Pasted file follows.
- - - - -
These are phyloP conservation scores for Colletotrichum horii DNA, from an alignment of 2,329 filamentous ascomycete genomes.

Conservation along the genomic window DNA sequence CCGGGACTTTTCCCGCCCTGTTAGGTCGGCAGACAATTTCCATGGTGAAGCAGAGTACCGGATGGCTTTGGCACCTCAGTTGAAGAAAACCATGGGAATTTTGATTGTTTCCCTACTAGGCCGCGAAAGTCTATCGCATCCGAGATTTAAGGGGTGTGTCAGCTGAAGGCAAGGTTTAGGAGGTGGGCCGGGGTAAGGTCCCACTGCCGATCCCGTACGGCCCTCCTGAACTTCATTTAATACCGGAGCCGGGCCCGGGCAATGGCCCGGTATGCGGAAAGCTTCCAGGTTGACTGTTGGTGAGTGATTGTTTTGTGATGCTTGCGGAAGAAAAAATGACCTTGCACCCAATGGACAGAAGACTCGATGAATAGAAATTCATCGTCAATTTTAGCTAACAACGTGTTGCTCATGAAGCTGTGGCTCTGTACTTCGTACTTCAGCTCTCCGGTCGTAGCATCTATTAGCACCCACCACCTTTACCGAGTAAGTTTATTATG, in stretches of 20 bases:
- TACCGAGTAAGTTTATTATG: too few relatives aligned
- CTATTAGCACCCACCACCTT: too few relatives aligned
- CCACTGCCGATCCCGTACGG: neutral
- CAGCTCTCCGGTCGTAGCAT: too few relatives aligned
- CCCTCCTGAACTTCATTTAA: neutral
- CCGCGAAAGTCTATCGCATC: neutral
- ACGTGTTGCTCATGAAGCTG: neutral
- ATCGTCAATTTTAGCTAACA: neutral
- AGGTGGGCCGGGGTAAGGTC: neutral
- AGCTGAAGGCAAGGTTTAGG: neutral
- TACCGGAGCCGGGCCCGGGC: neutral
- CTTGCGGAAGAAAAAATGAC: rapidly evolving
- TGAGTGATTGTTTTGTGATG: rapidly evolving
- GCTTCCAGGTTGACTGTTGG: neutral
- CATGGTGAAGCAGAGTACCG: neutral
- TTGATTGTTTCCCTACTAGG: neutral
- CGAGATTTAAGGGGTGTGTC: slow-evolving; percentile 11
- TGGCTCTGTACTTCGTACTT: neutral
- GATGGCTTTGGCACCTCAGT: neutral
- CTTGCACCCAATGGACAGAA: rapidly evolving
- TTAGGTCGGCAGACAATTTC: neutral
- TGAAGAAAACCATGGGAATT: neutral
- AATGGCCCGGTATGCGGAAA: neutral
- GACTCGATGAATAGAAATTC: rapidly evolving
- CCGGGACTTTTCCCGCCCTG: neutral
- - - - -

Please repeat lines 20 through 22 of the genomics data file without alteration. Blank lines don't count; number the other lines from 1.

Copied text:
- TGGCTCTGTACTTCGTACTT: neutral
- GATGGCTTTGGCACCTCAGT: neutral
- CTTGCACCCAATGGACAGAA: rapidly evolving